|Grant Number:||5R01CA047658-16 Interpret this number|
|Primary Investigator:||Moolgavkar, Suresh|
|Organization:||Fred Hutchinson Cancer Research Center|
|Project Title:||Biomathematical Approaches to Cancer|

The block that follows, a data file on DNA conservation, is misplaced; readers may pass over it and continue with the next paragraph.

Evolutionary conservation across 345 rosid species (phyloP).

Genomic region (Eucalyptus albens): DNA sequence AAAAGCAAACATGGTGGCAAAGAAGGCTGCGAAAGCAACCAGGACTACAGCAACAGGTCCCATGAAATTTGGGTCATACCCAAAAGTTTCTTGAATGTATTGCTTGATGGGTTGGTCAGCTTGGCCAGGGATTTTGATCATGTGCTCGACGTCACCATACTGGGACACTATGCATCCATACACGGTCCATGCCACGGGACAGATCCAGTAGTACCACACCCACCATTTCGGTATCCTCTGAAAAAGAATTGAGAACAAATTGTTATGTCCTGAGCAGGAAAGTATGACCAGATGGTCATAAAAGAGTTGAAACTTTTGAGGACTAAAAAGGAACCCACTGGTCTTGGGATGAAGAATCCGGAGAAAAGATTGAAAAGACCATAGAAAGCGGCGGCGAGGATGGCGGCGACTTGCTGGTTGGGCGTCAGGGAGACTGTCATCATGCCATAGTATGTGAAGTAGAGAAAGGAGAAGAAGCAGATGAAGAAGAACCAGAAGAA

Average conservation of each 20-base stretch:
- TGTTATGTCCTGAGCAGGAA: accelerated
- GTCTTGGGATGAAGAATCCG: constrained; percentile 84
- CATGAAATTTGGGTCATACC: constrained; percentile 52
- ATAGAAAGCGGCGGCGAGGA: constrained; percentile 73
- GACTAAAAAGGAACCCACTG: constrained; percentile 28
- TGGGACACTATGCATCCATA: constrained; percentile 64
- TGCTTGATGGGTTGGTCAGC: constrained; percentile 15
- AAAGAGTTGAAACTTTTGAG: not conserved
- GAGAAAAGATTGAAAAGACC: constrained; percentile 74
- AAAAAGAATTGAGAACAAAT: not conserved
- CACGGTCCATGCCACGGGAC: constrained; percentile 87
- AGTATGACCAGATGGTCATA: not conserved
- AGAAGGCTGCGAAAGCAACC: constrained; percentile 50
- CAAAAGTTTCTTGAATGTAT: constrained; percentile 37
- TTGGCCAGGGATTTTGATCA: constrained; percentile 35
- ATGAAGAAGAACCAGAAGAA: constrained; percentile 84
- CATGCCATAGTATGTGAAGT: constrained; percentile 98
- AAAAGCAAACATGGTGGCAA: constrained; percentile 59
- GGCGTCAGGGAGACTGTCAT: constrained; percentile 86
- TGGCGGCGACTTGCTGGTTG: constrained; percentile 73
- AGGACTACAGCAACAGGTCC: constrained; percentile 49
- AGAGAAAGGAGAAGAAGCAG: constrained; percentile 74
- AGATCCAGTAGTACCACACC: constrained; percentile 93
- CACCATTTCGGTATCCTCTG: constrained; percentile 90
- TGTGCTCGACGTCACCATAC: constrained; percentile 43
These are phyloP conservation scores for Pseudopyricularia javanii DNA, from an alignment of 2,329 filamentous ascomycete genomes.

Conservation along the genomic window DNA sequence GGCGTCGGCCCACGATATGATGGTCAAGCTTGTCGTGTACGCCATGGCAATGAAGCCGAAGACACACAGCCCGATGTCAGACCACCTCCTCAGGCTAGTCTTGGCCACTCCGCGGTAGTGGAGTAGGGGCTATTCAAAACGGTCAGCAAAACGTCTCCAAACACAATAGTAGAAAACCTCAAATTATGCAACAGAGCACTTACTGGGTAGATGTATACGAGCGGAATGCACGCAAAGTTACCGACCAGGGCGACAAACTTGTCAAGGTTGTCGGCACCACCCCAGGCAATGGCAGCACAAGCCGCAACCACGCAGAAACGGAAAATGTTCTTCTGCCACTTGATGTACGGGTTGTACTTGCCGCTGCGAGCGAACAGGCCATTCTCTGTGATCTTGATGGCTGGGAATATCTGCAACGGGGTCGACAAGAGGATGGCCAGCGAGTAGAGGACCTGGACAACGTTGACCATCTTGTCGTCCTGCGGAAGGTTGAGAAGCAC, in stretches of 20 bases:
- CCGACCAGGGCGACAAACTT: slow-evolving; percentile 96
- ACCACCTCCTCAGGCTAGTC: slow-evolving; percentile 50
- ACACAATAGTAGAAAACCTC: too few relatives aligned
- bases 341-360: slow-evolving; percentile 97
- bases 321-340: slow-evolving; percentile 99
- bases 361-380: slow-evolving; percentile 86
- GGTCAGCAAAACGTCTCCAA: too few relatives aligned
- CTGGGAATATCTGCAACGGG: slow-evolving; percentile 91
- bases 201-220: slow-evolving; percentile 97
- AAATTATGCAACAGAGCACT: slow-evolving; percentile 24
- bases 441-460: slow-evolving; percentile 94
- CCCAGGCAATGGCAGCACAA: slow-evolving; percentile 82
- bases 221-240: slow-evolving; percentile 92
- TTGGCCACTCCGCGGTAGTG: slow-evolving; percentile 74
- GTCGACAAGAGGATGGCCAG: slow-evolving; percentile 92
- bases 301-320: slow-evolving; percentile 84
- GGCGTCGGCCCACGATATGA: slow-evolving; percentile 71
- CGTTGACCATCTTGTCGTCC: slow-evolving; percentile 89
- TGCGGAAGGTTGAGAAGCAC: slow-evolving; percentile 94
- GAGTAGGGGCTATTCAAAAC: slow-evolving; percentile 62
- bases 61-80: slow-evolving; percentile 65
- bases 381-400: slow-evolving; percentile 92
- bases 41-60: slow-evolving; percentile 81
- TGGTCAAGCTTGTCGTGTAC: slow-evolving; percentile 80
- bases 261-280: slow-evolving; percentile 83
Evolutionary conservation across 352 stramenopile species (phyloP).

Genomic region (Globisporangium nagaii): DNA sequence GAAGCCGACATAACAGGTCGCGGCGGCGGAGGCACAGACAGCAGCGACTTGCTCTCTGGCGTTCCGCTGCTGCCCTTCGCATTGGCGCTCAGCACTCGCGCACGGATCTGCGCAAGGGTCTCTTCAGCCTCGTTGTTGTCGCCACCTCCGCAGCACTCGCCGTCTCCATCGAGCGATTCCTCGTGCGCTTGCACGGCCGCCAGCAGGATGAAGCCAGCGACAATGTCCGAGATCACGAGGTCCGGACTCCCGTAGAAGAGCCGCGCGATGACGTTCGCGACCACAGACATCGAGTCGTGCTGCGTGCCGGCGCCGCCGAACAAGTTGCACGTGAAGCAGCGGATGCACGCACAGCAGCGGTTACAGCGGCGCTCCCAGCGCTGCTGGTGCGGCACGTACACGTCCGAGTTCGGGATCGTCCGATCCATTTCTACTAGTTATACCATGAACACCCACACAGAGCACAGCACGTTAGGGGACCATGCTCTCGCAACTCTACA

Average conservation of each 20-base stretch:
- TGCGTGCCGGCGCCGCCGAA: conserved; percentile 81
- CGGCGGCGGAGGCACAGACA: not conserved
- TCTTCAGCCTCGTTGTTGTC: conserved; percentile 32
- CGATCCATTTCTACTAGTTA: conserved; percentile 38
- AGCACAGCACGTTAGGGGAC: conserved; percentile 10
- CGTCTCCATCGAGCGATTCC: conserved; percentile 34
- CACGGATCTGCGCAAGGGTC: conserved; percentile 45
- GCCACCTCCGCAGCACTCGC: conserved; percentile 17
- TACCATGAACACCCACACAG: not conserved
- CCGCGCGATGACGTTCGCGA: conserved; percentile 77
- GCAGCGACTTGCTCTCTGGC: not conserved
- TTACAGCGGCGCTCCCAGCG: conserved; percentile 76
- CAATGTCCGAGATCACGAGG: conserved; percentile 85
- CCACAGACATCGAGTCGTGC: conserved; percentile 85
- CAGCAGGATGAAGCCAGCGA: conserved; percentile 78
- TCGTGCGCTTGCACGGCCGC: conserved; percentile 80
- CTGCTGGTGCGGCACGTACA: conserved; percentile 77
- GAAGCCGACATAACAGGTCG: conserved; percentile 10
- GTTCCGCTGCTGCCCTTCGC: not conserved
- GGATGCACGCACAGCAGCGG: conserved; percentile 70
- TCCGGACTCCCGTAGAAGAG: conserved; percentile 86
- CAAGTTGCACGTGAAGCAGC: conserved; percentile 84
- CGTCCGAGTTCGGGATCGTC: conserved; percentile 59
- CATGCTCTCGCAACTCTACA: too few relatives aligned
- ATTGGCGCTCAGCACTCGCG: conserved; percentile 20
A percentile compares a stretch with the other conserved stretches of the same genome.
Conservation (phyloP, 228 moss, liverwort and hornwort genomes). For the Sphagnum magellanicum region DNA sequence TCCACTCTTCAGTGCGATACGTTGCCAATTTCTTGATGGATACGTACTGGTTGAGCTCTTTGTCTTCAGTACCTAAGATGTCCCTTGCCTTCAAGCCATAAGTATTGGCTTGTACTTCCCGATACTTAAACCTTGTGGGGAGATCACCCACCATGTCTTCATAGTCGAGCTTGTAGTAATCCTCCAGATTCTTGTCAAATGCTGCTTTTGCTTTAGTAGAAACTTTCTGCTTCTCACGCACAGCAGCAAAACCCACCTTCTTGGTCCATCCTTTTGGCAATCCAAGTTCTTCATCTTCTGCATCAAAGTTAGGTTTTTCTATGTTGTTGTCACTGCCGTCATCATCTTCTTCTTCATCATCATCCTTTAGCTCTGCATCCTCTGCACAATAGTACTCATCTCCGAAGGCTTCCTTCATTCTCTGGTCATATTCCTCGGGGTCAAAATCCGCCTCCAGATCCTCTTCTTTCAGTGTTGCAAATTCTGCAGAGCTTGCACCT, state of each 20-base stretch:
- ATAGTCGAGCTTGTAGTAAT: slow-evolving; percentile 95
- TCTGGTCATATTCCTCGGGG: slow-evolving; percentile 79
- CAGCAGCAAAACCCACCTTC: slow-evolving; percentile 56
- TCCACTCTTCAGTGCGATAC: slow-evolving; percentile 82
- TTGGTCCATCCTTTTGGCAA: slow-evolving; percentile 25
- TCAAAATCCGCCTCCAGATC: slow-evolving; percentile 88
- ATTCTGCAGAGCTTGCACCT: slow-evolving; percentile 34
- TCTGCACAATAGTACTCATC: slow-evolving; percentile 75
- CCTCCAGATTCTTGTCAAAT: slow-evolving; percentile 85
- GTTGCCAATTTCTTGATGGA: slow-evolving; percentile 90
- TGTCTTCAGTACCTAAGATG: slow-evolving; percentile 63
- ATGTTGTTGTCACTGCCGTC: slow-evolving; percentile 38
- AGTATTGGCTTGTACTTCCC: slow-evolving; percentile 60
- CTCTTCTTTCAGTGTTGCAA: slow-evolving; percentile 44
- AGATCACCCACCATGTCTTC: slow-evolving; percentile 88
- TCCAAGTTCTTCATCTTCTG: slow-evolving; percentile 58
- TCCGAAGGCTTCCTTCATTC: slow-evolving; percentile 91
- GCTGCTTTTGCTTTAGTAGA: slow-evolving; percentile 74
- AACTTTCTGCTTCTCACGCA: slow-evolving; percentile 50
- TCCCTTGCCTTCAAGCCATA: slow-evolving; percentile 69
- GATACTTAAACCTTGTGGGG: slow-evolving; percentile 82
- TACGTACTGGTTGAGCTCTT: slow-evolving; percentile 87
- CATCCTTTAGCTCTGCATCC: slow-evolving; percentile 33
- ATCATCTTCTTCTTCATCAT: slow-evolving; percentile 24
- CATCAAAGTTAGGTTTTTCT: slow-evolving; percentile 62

DESCRIPTION (provided by applicant): Clones of intermediate cells on the pathway to cancer, such as adenomatous polyps and altered hepatic foci, are often observed in humans and animals. These lesions provide insights into the earliest stages of the carcinogenic process. Because clonal expansion of cells that are partially transformed can increase the probability of cancer substantially, a quantitative understanding of these lesions is key to understanding cancer rates. The broad objective of this project is to continue the development of mathematical, statistical and computational tools, within the paradigm of multistage carcinogenesis, for the quantitative analyses of early lesions on the pathway to malignancy. The fundamental goals of these analyses are to study the temporal evolution of these lesions, to estimate the rate of initiation of the lesions, and the rates of cell division and apoptosis of the partially transformed cells that comprise the lesion. Information on such early lesions is typically available from initiation-promotion experiments, particularly in the rodent liver.In previous work mathematical expressions have been developed for the number and size distribution of intermediate lesions on the pathway to malignancy and used for analyses of initiation-promotion experiments in rat liver. This proposal plans to extend this work in light of new biological information. In addition to continuing work on analyses of liver foci in rodents, the research proposed here will investigate intermediate lesions in the human colon and in patients with Barrett's esophagus, a high-risk precursor condition for adenocarcinoma of the esophagus. In addition to the mathematical and statistical problems associated with clonal growth models within the paradigm of multistage carcinogenesis, both analyses of liver foci and analyses of lesions in Barrett's esophagus present diverse problems. Recognizing that modeling is an iterative process an integral part of this effort will be collaboration with experimentalists and human biologists, in particular Dr. Michael Schwarz, University of Tubingen, an expert on the rodent liver system, Dr. John Potter, an epidemiologist with expertise on colon cancer and Dr. Brian Reid, Director of the Seattle Barrett's Esophagus Project. The results of analyses will be used to help generate biologically relevant questions and hypotheses and to plan further experiments and studies, which, in turn, will lead to more refined models.